After leaving Rovio in the summer of 2016, Peter Vesterbacka has been involved in countless new projects, among them the creation of a rail link between the Finnish and Estonian capitals.
Drawing on financing and technology from China, he says that construction could start next year.
"Technically, it's no problem. It can be built in five years. We are talking about a tunnel that would be completed in the 2020s and not the 2030s," Vesterbacka told Hufvudstadsblad.
"We have not yet encountered any insurmountable problems," he added.
Twelve tunnel drilling machines for the project are estimated to cost 30 million euros. Vesterbacka has a vision of creating what he calls a sort of "tunnel factory" that the rest of Europe and the world could turn to for other projects. His plan is for the equipment is to be contracted from China.
"China is implementing major infrastructure initiatives throughout the world, so it's no wonder that they're interested in constriction here, too," he points out.
In order to hit a five-year deadline for completion, work on two parallel tunnels would be carried out at six sites simultaneously. Under this plan, each of the tunnels would be 17 meters in diameter.
"It's bigger than needed, but it will be made for any future needs," he explained to the paper.
The project being promoted by Vesterbacka includes four stations: one in Tallinn, one on an artificial island to be built just off the coast of Helsinki, one at Keilalahti-Otaniemi in eastern Espoo, and one at Helsinki-Vantaa Airport.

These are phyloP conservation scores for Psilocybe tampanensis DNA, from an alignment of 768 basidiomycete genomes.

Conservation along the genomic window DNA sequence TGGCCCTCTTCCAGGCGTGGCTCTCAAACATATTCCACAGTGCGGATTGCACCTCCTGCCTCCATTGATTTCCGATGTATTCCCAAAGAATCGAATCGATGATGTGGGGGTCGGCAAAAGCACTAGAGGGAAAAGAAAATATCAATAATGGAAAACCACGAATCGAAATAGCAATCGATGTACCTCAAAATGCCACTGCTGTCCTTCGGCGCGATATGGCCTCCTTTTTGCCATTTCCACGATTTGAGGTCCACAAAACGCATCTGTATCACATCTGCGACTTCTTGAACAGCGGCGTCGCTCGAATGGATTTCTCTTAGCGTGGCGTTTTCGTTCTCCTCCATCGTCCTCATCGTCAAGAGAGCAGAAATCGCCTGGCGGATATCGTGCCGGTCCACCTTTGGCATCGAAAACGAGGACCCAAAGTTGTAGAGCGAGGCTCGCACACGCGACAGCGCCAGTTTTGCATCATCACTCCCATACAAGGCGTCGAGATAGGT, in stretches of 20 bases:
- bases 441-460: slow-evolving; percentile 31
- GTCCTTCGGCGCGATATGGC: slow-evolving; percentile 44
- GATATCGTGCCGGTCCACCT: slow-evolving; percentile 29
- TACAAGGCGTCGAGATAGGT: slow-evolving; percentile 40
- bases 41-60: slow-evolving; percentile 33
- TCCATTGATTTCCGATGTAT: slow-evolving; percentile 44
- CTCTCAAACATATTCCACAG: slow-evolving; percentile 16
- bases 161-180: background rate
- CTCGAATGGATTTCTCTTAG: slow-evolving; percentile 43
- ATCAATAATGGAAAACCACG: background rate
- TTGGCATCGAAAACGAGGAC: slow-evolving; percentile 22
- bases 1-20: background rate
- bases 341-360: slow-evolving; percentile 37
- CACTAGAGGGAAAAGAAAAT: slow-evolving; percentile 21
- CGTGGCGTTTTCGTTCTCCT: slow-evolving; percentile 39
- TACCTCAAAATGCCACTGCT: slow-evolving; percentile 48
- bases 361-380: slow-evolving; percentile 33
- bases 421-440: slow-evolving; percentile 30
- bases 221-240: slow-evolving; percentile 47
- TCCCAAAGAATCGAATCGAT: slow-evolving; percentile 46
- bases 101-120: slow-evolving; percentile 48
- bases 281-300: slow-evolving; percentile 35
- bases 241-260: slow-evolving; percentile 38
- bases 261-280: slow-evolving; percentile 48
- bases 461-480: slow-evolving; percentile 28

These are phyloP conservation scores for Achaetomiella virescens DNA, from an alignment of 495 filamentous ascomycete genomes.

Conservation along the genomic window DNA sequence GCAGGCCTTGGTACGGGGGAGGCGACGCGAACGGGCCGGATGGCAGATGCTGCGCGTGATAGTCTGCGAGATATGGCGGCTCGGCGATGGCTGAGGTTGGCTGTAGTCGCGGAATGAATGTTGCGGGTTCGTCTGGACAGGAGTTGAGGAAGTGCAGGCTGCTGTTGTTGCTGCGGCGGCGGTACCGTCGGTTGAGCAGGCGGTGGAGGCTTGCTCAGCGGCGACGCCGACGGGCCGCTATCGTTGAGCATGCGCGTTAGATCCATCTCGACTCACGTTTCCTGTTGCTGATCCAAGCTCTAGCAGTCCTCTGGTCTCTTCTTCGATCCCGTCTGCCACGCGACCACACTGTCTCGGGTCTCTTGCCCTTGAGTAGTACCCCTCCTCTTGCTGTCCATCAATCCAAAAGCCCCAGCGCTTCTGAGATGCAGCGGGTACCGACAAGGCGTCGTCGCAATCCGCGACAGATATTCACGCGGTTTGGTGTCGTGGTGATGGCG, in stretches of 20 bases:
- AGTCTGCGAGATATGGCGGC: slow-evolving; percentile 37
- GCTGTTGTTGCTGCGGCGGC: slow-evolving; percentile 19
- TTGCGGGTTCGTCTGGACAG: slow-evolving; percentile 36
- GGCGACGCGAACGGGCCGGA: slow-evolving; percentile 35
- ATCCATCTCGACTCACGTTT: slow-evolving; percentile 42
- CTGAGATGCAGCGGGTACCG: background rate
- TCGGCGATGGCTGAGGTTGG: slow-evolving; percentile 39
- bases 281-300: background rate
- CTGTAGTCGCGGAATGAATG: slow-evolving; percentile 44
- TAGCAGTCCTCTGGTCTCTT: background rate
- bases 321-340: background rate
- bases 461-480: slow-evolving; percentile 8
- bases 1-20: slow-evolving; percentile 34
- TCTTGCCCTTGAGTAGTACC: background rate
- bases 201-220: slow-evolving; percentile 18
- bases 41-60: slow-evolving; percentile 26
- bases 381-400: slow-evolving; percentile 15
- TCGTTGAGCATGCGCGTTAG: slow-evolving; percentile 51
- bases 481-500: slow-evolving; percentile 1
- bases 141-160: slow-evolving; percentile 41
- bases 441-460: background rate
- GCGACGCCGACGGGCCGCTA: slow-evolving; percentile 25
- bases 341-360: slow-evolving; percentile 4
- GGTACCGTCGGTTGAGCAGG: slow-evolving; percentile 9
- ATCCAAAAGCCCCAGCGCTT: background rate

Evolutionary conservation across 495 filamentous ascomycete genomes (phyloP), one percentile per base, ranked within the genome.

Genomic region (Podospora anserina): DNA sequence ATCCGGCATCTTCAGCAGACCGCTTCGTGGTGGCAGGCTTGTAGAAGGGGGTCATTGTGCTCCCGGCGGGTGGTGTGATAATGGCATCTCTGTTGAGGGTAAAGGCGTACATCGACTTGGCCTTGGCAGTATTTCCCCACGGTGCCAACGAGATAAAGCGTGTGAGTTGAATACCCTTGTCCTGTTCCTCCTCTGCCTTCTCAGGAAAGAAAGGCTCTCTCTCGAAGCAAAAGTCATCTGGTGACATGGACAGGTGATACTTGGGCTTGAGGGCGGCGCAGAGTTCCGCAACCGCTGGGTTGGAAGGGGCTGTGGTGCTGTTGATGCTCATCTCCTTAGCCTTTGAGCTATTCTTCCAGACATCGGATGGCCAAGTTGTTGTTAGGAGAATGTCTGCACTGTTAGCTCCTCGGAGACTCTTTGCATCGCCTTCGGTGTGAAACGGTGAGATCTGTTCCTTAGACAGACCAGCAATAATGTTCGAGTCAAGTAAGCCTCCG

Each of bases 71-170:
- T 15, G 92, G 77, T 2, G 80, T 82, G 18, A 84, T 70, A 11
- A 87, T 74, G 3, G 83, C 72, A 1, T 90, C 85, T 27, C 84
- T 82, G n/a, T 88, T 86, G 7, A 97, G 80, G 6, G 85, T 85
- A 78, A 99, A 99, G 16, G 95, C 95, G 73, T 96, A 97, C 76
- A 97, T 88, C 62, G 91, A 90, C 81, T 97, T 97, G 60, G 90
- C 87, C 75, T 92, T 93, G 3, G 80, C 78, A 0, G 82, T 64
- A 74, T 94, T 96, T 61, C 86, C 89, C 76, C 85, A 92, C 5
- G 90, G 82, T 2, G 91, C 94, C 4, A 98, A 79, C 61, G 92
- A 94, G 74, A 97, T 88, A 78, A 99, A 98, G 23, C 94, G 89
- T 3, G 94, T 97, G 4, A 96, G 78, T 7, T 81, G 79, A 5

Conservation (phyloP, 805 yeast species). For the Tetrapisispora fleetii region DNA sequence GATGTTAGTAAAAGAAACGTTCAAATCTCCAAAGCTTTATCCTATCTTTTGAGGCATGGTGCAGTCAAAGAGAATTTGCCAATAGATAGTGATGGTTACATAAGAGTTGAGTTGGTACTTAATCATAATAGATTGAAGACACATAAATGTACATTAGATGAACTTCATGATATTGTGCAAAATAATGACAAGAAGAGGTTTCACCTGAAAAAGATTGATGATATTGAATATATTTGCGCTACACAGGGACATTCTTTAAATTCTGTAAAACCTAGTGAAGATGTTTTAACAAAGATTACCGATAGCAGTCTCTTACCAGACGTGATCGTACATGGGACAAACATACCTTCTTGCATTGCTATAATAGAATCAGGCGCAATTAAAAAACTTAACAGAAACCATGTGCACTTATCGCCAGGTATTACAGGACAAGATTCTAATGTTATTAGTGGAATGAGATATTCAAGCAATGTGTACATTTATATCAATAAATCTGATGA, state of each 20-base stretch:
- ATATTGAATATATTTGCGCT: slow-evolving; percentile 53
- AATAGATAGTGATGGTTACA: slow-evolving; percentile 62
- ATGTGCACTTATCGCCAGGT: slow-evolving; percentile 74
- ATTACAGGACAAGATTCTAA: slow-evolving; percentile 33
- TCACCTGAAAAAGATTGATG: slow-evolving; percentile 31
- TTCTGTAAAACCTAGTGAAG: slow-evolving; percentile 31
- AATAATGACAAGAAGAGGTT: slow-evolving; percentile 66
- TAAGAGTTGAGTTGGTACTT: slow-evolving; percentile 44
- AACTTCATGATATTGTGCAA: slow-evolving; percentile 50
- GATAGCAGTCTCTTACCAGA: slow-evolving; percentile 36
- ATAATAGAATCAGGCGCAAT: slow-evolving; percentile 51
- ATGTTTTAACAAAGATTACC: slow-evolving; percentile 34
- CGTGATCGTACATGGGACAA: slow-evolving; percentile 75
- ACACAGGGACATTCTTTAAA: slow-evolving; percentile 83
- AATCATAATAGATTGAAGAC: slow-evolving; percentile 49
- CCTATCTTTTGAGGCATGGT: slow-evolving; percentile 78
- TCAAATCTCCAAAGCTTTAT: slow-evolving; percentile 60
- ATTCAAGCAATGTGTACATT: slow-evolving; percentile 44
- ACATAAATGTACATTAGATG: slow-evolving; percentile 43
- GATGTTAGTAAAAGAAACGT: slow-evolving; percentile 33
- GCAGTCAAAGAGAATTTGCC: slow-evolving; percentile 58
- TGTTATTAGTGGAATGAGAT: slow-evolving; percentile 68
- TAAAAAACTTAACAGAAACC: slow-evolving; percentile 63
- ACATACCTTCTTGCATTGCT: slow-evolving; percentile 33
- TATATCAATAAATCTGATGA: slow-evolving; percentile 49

"With the tunnel, we want to show that Finland is not an island, but that we are connected to Europe. Looking in the other direction, Helsinki Airport becomes a hub for residents of Tallinn. It is important to have a connection to the airport."
Vesterbacka believes that interest in car traffic in the future will decrease and so no car tunnel is planned.
To Tallinn in 20 minutes for 50 euros
This tunnel project is estimated to cost 15 billion euros. Vesterbacka says he is not looking for tax money.
"It's a completely private project, we are not looking for money from the state or the EU. We are trying to optimize everything in order to be as fast as possible, which is also a way to save money."
According to Vesterbacka, with ticket prices averaging 50 euros, the tunnel would pay for itself within 37 years. The travel time between the two capitals would be around 20 minutes.
"The line would be operated by high-speed trains running at 350 kilometers per hour. The technology already exists in China and Japan, so it is no technological risk," he says.
Vesterbacka conceded that no funding is certain until the papers have been signed. He says, however, that attitudes toward the project have become significantly more positive over the past year.